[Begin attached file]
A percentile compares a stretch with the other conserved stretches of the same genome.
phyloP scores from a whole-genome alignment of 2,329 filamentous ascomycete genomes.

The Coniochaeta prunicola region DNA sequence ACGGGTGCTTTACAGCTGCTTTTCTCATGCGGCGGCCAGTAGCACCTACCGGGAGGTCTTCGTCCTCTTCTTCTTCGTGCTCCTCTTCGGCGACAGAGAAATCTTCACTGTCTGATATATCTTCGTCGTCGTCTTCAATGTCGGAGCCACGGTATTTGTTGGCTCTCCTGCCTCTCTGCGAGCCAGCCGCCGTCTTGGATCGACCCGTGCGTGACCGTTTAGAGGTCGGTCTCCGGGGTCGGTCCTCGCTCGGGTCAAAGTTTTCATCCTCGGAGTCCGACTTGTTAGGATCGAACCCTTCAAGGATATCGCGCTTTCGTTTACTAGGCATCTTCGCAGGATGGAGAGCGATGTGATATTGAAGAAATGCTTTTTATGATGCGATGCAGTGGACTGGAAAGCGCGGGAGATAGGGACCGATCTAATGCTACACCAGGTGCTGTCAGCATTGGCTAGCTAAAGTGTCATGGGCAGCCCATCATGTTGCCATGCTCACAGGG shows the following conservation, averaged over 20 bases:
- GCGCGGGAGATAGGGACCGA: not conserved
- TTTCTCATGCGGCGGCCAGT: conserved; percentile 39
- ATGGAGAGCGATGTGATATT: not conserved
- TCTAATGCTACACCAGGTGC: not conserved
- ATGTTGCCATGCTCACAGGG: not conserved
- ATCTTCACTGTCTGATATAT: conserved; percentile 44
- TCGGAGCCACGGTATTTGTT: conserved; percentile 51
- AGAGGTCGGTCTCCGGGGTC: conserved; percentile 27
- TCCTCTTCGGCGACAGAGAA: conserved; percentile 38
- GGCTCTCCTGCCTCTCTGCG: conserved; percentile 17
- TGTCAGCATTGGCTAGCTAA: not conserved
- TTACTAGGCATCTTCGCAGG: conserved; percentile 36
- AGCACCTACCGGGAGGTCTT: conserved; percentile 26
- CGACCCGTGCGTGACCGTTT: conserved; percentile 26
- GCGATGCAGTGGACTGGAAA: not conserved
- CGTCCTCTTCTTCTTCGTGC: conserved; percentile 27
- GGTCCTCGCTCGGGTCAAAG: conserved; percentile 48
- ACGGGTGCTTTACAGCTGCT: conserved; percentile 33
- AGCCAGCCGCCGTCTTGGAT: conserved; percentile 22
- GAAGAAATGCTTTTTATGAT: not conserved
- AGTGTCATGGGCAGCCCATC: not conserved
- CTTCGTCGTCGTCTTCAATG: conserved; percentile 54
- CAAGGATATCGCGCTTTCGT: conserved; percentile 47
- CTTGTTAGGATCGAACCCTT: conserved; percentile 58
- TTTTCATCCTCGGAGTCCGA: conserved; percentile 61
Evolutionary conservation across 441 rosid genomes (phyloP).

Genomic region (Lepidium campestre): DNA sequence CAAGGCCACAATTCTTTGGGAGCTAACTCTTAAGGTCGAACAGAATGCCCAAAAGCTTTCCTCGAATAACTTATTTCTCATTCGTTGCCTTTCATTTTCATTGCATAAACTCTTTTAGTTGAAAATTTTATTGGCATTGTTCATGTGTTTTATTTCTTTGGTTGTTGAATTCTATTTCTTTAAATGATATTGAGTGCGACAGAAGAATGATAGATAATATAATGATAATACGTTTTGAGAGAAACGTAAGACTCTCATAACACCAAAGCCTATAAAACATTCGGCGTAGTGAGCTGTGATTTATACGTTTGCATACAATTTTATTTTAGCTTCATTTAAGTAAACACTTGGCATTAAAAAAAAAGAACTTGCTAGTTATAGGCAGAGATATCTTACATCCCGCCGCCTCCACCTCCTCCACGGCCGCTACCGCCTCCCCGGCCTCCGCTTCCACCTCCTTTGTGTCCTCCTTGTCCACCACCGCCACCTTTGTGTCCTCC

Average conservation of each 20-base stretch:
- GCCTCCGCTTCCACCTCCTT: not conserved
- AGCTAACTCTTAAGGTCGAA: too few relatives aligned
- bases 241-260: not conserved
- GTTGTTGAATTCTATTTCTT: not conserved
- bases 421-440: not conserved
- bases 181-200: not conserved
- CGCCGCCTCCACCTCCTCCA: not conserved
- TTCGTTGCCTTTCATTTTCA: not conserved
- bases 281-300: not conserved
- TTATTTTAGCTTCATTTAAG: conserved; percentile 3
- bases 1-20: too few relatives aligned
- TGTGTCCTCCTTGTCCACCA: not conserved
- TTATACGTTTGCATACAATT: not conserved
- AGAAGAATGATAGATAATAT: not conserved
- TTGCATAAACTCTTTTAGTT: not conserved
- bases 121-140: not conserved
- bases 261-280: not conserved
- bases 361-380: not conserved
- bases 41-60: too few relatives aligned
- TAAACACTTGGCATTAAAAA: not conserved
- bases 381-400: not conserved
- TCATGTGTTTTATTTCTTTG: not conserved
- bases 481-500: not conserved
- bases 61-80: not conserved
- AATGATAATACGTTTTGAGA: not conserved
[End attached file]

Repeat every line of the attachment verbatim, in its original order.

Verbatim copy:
A percentile compares a stretch with the other conserved stretches of the same genome.
phyloP scores from a whole-genome alignment of 2,329 filamentous ascomycete genomes.

The Coniochaeta prunicola region DNA sequence ACGGGTGCTTTACAGCTGCTTTTCTCATGCGGCGGCCAGTAGCACCTACCGGGAGGTCTTCGTCCTCTTCTTCTTCGTGCTCCTCTTCGGCGACAGAGAAATCTTCACTGTCTGATATATCTTCGTCGTCGTCTTCAATGTCGGAGCCACGGTATTTGTTGGCTCTCCTGCCTCTCTGCGAGCCAGCCGCCGTCTTGGATCGACCCGTGCGTGACCGTTTAGAGGTCGGTCTCCGGGGTCGGTCCTCGCTCGGGTCAAAGTTTTCATCCTCGGAGTCCGACTTGTTAGGATCGAACCCTTCAAGGATATCGCGCTTTCGTTTACTAGGCATCTTCGCAGGATGGAGAGCGATGTGATATTGAAGAAATGCTTTTTATGATGCGATGCAGTGGACTGGAAAGCGCGGGAGATAGGGACCGATCTAATGCTACACCAGGTGCTGTCAGCATTGGCTAGCTAAAGTGTCATGGGCAGCCCATCATGTTGCCATGCTCACAGGG shows the following conservation, averaged over 20 bases:
- GCGCGGGAGATAGGGACCGA: not conserved
- TTTCTCATGCGGCGGCCAGT: conserved; percentile 39
- ATGGAGAGCGATGTGATATT: not conserved
- TCTAATGCTACACCAGGTGC: not conserved
- ATGTTGCCATGCTCACAGGG: not conserved
- ATCTTCACTGTCTGATATAT: conserved; percentile 44
- TCGGAGCCACGGTATTTGTT: conserved; percentile 51
- AGAGGTCGGTCTCCGGGGTC: conserved; percentile 27
- TCCTCTTCGGCGACAGAGAA: conserved; percentile 38
- GGCTCTCCTGCCTCTCTGCG: conserved; percentile 17
- TGTCAGCATTGGCTAGCTAA: not conserved
- TTACTAGGCATCTTCGCAGG: conserved; percentile 36
- AGCACCTACCGGGAGGTCTT: conserved; percentile 26
- CGACCCGTGCGTGACCGTTT: conserved; percentile 26
- GCGATGCAGTGGACTGGAAA: not conserved
- CGTCCTCTTCTTCTTCGTGC: conserved; percentile 27
- GGTCCTCGCTCGGGTCAAAG: conserved; percentile 48
- ACGGGTGCTTTACAGCTGCT: conserved; percentile 33
- AGCCAGCCGCCGTCTTGGAT: conserved; percentile 22
- GAAGAAATGCTTTTTATGAT: not conserved
- AGTGTCATGGGCAGCCCATC: not conserved
- CTTCGTCGTCGTCTTCAATG: conserved; percentile 54
- CAAGGATATCGCGCTTTCGT: conserved; percentile 47
- CTTGTTAGGATCGAACCCTT: conserved; percentile 58
- TTTTCATCCTCGGAGTCCGA: conserved; percentile 61
Evolutionary conservation across 441 rosid genomes (phyloP).

Genomic region (Lepidium campestre): DNA sequence CAAGGCCACAATTCTTTGGGAGCTAACTCTTAAGGTCGAACAGAATGCCCAAAAGCTTTCCTCGAATAACTTATTTCTCATTCGTTGCCTTTCATTTTCATTGCATAAACTCTTTTAGTTGAAAATTTTATTGGCATTGTTCATGTGTTTTATTTCTTTGGTTGTTGAATTCTATTTCTTTAAATGATATTGAGTGCGACAGAAGAATGATAGATAATATAATGATAATACGTTTTGAGAGAAACGTAAGACTCTCATAACACCAAAGCCTATAAAACATTCGGCGTAGTGAGCTGTGATTTATACGTTTGCATACAATTTTATTTTAGCTTCATTTAAGTAAACACTTGGCATTAAAAAAAAAGAACTTGCTAGTTATAGGCAGAGATATCTTACATCCCGCCGCCTCCACCTCCTCCACGGCCGCTACCGCCTCCCCGGCCTCCGCTTCCACCTCCTTTGTGTCCTCCTTGTCCACCACCGCCACCTTTGTGTCCTCC

Average conservation of each 20-base stretch:
- GCCTCCGCTTCCACCTCCTT: not conserved
- AGCTAACTCTTAAGGTCGAA: too few relatives aligned
- bases 241-260: not conserved
- GTTGTTGAATTCTATTTCTT: not conserved
- bases 421-440: not conserved
- bases 181-200: not conserved
- CGCCGCCTCCACCTCCTCCA: not conserved
- TTCGTTGCCTTTCATTTTCA: not conserved
- bases 281-300: not conserved
- TTATTTTAGCTTCATTTAAG: conserved; percentile 3
- bases 1-20: too few relatives aligned
- TGTGTCCTCCTTGTCCACCA: not conserved
- TTATACGTTTGCATACAATT: not conserved
- AGAAGAATGATAGATAATAT: not conserved
- TTGCATAAACTCTTTTAGTT: not conserved
- bases 121-140: not conserved
- bases 261-280: not conserved
- bases 361-380: not conserved
- bases 41-60: too few relatives aligned
- TAAACACTTGGCATTAAAAA: not conserved
- bases 381-400: not conserved
- TCATGTGTTTTATTTCTTTG: not conserved
- bases 481-500: not conserved
- bases 61-80: not conserved
- AATGATAATACGTTTTGAGA: not conserved